Sheila Abdus-Salaam, the first Muslim woman to serve as a judge in the United States, was found dead in the Hudson River on Wednesday.
The chief of detectives for the New York police said that her death is not considered suspicious, according to CNN, and the investigation suggests a possible suicide.
NYPD officers found her early yesterday afternoon in response to a report of a person floating by the shore near West 132nd Street in Manhattan, the New York Times says. Her body showed no signs of trauma.
Her husband reported her missing on Tuesday, CBS New York writes.
New York Governor Andrew Cuomo issued a post about Abdus-Salaam’s death on Twitter. He called her “a trailblazing jurist and a force for good.”
Justice Sheila Abdus-Salaam was a trailblazing jurist and a force for good.
On behalf of all New Yorkers, I extend my deepest sympathies. https://t.co/hnic07Shp1
— Andrew Cuomo (@NYGovCuomo) April 12, 2017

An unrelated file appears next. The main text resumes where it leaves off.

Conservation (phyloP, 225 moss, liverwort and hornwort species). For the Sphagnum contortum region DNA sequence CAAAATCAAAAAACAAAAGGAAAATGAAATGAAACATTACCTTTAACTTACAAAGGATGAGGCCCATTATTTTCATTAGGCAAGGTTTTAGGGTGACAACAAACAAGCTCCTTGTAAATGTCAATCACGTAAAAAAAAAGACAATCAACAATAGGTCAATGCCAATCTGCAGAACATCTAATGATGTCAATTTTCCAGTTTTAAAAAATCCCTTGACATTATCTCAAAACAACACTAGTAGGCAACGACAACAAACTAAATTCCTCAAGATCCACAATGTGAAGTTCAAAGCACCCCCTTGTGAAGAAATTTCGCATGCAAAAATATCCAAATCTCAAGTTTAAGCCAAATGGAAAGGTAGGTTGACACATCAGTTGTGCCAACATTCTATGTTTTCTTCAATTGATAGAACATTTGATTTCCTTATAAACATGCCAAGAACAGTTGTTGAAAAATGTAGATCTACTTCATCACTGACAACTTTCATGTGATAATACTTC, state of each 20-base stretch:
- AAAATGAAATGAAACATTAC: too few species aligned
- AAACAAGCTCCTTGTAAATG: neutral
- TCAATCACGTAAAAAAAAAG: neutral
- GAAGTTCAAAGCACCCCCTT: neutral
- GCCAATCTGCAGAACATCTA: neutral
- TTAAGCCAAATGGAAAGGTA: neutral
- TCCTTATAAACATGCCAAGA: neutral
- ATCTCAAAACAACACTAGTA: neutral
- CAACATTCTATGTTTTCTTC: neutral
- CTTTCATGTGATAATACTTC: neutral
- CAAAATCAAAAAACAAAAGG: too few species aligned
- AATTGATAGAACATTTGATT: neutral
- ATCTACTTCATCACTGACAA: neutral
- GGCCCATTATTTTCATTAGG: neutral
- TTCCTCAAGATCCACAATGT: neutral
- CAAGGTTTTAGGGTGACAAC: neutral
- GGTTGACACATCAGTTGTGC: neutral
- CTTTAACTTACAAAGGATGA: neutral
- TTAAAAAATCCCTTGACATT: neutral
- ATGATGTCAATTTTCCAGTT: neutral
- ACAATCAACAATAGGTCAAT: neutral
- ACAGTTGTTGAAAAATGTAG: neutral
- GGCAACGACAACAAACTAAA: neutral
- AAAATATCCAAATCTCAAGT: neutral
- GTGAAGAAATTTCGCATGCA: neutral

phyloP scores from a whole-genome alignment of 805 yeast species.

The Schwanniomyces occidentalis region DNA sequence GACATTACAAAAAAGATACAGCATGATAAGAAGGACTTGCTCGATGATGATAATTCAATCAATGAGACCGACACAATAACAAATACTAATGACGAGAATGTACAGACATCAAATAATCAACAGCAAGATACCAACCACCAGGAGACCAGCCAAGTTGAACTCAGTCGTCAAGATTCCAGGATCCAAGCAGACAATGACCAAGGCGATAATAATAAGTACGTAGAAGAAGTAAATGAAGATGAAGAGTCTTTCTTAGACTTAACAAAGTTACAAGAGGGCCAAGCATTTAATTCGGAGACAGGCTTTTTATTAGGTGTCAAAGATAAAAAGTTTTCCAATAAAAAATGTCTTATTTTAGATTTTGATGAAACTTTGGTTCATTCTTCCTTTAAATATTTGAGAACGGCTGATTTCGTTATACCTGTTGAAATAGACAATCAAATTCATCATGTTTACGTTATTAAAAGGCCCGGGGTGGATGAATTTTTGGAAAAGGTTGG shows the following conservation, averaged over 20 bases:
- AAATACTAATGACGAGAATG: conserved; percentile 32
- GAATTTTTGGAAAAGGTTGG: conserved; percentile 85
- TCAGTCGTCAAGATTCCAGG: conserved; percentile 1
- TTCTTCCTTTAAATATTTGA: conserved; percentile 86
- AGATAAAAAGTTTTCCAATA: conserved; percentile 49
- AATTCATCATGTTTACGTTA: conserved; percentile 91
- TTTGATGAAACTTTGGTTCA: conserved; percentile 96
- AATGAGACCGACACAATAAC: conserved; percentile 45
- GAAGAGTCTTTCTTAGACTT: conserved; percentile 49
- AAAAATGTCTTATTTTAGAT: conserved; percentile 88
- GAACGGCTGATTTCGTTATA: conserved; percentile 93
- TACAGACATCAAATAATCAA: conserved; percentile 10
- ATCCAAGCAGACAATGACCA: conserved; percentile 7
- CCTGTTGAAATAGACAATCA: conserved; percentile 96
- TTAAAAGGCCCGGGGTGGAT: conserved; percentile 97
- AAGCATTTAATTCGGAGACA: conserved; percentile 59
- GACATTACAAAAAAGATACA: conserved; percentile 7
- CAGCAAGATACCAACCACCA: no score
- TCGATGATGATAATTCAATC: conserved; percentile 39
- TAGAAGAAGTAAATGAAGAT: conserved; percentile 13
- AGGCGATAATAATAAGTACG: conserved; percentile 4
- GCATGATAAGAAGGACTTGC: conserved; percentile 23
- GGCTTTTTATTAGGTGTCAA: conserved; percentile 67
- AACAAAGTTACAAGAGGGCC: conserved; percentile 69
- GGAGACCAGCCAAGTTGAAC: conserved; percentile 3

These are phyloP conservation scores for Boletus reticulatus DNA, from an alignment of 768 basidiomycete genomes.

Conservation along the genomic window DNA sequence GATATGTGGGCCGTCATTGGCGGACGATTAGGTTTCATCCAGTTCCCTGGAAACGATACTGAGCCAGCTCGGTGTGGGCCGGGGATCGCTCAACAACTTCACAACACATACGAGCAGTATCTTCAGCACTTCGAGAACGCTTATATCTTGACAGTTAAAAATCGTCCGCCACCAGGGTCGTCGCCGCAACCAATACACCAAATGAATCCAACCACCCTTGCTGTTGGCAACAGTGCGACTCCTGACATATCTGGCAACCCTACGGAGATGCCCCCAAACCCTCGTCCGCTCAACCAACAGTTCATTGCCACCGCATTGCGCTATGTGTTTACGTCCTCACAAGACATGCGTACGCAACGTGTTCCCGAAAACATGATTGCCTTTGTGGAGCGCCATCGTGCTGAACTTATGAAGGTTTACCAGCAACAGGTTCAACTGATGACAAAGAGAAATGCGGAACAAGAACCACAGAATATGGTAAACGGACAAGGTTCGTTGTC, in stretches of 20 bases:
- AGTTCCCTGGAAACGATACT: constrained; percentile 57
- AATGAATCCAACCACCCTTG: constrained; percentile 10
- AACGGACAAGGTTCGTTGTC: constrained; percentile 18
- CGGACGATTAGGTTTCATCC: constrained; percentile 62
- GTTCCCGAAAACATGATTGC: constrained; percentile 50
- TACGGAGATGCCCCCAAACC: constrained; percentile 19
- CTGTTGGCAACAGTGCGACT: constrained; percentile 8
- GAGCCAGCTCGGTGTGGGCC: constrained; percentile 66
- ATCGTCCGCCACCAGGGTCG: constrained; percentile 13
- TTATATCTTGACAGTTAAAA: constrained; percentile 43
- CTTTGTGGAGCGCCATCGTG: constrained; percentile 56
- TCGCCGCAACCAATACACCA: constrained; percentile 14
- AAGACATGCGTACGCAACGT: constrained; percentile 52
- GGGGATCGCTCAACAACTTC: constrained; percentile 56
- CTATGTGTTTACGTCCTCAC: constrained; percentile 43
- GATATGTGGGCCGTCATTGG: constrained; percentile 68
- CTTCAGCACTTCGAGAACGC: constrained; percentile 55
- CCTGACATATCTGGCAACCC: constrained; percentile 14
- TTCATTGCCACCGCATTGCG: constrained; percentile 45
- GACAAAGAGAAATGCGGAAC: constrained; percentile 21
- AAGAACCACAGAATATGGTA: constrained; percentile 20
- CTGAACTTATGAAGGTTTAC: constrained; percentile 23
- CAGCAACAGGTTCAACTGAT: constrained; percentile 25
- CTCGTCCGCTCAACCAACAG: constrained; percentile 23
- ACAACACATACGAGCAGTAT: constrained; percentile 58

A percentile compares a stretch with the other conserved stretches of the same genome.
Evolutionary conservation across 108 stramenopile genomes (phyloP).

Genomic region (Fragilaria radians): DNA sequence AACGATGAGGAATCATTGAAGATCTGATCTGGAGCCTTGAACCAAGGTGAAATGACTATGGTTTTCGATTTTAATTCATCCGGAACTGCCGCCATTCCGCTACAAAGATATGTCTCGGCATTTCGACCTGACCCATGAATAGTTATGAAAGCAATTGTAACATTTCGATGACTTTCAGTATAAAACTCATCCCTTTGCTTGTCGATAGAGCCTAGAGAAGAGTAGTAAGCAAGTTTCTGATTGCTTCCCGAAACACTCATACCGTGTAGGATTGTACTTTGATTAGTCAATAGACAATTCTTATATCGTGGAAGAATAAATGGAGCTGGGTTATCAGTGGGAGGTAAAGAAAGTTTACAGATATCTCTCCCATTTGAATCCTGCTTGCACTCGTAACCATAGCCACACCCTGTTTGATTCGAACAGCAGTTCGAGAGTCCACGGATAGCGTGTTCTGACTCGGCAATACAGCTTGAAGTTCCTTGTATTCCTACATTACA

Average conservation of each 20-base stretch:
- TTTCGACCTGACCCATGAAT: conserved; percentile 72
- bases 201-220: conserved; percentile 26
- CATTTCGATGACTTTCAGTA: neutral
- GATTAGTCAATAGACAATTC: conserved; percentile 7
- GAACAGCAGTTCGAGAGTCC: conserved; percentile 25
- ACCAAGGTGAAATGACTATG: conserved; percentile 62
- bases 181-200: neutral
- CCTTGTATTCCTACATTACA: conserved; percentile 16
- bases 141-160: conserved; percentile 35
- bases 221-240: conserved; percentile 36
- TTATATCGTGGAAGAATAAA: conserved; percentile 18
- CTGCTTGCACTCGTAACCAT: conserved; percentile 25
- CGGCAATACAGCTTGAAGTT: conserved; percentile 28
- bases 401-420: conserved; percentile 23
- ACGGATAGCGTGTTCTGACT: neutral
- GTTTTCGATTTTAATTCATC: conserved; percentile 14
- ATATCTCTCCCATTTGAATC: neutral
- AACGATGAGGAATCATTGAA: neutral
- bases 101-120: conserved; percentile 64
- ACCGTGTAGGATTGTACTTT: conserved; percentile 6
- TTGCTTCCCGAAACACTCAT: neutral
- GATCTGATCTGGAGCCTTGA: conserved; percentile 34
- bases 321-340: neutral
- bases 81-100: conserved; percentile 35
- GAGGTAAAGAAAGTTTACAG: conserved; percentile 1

Sheila Abdus-Salaam broke ground in many ways. She was the first Muslim woman to serve as a judge in the United States. She was also the first black woman on New York’s top court.
The New York Times spoke glowingly of her legal legacy, praising her compassionate judgment:
On the court, Judge Abdus-Salaam was among the most reliable and steadfast liberal voices, regularly siding with vulnerable parties — the poor, impoverished immigrants and people with mental illnesses, for instance — against more powerful and established interests. She also tended to lean toward injured parties who brought claims of misconduct, fraud or breach of contract against wealthy corporations.
An LGBTQ Ally
Judge Abdus-Salaam resided over an important court case that opened up the legal definition of family to queer parents. In a 2016 custody battle between a split lesbian couple, Judge Abdus-Salaam wrote that the “foundational premise of heterosexual parenting and nonrecognition of same-sex couples is unsustainable, particularly in light of the enactment of same-sex marriage in New York state.” The court ruled that former same-sex couples have the right to seek visitation and custody of a child even when they are not the biological or adoptive parent.
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